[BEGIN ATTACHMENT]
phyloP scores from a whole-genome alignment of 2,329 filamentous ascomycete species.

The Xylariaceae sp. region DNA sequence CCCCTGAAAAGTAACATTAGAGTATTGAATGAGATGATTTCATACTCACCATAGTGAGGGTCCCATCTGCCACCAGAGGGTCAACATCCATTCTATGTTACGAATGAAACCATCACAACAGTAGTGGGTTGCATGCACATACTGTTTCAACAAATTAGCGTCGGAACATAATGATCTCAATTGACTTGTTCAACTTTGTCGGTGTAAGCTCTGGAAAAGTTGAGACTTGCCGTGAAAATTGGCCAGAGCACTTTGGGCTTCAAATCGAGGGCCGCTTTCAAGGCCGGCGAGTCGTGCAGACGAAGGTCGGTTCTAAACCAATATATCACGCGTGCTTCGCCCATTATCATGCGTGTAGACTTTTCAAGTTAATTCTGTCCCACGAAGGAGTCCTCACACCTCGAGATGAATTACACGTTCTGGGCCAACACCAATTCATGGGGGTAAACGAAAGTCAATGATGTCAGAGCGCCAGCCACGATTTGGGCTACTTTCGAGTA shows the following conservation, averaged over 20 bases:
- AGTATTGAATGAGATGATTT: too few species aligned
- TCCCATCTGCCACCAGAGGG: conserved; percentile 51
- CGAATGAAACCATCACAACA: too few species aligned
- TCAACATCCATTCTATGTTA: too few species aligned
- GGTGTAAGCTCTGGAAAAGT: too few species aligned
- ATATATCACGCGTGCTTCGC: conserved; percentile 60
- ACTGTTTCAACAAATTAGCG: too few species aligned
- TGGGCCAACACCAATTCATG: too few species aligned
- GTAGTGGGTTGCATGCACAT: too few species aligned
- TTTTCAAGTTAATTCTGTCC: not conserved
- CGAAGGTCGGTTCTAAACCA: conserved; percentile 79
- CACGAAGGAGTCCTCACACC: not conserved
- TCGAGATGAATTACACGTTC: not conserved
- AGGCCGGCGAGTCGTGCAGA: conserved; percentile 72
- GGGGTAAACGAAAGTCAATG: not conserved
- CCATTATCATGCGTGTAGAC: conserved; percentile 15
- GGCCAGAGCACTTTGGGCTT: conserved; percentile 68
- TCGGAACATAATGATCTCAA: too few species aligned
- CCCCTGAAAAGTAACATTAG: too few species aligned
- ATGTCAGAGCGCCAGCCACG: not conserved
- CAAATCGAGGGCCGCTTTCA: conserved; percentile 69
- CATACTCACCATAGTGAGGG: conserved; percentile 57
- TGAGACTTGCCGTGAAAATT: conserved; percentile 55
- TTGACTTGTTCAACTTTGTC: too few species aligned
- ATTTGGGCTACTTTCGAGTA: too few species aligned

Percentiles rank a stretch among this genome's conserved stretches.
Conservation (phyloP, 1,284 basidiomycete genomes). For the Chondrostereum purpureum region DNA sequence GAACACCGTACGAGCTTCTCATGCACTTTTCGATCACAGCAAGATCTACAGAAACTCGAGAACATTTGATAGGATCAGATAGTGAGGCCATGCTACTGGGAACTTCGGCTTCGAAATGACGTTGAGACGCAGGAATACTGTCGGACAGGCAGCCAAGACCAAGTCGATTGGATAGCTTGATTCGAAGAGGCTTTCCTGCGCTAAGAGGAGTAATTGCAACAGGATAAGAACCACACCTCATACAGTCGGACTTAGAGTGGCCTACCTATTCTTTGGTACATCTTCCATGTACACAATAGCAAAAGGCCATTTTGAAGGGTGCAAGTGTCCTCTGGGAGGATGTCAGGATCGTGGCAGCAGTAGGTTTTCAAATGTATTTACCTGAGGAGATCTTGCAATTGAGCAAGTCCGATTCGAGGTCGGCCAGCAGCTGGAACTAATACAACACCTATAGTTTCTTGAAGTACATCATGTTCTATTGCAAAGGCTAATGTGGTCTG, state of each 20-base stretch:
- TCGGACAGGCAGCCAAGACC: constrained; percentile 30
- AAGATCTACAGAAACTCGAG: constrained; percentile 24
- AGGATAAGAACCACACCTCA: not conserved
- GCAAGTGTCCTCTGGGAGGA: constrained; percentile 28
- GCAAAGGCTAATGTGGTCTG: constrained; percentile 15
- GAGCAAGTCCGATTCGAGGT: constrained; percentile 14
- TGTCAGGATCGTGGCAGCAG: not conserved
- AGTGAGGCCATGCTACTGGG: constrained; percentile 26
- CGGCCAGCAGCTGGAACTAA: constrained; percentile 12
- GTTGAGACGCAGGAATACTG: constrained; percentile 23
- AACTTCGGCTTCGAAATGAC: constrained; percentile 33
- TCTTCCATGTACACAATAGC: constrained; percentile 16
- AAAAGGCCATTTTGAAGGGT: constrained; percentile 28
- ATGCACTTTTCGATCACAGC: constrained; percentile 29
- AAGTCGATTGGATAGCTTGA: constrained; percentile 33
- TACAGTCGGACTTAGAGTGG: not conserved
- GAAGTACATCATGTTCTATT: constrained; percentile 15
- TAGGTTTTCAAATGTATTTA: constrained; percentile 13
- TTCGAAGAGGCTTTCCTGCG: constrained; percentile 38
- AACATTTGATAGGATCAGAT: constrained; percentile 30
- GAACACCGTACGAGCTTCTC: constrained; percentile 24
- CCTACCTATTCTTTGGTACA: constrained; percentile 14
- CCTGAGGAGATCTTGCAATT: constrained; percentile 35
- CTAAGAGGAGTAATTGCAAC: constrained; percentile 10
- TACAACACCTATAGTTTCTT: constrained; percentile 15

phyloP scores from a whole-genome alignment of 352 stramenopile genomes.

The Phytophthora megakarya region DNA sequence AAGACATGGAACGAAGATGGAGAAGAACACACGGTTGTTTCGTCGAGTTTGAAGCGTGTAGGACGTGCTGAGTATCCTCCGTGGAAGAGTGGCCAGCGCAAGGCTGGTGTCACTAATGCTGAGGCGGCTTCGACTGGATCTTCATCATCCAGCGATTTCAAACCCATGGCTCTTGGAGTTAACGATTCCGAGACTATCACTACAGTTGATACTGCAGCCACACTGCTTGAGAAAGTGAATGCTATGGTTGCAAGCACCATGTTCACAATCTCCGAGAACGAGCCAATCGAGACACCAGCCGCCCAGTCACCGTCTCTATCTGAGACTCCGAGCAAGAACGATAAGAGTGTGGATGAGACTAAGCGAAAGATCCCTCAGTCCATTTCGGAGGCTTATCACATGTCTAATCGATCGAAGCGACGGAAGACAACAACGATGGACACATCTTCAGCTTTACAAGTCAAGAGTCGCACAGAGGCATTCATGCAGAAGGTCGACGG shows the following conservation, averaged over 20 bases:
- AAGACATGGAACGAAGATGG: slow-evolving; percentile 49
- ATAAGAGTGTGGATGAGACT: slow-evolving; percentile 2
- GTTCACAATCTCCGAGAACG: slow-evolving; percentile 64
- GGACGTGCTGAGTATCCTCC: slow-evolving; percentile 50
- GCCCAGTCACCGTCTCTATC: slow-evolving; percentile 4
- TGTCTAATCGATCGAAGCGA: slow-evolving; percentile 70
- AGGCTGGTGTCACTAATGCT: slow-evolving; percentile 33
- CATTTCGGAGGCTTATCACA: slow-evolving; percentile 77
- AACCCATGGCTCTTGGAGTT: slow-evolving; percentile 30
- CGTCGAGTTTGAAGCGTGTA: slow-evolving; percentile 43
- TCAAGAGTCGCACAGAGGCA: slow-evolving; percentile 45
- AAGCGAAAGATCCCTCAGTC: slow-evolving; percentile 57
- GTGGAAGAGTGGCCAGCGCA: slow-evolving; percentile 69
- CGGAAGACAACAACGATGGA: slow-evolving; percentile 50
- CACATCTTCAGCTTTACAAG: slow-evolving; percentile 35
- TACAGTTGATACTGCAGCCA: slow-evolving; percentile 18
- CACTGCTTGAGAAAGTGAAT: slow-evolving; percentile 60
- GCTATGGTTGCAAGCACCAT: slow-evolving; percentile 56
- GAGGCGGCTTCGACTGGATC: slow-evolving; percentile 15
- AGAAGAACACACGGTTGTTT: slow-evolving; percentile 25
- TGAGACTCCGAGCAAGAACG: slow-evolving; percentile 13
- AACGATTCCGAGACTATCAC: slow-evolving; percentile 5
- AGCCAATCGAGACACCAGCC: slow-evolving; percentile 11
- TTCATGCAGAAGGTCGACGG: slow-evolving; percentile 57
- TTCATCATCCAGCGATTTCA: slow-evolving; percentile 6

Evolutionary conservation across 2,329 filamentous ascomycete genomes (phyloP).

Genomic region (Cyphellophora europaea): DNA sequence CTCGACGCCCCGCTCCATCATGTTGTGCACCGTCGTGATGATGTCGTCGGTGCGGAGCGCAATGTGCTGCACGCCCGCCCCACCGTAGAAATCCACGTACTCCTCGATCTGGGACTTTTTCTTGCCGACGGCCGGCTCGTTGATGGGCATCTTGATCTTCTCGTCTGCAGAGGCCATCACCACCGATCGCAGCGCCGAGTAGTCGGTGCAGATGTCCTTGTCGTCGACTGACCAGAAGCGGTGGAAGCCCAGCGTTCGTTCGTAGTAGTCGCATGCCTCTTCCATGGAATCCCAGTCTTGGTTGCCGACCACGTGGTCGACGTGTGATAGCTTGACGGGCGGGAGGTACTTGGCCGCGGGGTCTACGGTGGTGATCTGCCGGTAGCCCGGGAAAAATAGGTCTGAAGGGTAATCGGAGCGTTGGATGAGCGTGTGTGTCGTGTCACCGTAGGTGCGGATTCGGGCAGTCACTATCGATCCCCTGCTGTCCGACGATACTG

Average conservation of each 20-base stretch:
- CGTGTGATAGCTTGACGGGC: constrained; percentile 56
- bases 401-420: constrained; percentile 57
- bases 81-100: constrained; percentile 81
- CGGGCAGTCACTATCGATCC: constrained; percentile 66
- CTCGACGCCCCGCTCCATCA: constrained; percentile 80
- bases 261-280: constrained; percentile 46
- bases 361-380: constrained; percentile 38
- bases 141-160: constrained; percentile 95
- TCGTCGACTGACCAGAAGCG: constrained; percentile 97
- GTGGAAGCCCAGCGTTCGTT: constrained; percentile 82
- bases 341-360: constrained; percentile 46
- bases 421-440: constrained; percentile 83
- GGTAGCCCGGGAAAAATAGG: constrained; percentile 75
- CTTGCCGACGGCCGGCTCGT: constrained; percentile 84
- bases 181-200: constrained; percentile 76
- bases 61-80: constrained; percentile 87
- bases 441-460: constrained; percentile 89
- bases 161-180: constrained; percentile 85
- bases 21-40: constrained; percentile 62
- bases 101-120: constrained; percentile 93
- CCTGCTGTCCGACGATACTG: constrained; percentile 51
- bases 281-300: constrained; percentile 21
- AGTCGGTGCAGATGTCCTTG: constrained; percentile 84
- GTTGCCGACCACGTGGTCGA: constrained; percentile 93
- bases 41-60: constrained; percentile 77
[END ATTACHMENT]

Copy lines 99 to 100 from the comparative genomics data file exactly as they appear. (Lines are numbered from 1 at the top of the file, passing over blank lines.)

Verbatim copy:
- bases 181-200: constrained; percentile 76
- bases 61-80: constrained; percentile 87